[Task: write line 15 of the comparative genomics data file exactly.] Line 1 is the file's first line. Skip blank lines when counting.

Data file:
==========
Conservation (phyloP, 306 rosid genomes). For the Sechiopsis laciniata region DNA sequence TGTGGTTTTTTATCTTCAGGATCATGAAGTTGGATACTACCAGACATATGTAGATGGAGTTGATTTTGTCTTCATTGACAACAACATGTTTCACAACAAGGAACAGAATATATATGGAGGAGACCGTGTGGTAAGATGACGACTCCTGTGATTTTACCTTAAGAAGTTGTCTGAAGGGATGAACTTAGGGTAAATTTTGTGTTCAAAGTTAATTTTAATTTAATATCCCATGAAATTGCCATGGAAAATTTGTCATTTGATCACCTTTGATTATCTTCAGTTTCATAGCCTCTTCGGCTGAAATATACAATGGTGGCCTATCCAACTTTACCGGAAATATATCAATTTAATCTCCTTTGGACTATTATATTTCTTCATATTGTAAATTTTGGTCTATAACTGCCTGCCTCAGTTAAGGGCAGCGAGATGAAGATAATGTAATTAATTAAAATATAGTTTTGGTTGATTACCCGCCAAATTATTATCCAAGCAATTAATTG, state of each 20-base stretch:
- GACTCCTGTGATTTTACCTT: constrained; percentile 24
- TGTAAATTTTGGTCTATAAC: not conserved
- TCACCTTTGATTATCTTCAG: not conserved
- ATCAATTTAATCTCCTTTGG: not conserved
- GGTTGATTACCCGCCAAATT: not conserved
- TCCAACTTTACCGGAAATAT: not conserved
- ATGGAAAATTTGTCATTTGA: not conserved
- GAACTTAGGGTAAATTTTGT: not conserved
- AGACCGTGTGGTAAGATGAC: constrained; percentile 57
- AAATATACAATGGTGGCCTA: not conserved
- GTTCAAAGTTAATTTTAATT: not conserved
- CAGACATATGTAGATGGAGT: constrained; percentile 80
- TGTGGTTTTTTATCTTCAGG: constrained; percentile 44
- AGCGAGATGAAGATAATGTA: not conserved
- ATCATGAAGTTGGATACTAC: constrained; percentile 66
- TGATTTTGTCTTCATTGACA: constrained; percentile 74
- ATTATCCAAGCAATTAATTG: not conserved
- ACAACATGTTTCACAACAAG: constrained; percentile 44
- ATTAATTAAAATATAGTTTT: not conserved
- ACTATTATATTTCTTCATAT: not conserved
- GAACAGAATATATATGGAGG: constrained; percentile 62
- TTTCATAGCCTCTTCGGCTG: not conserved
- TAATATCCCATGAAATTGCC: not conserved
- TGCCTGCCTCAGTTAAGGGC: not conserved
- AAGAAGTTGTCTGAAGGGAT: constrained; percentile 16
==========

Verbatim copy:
- AGCGAGATGAAGATAATGTA: not conserved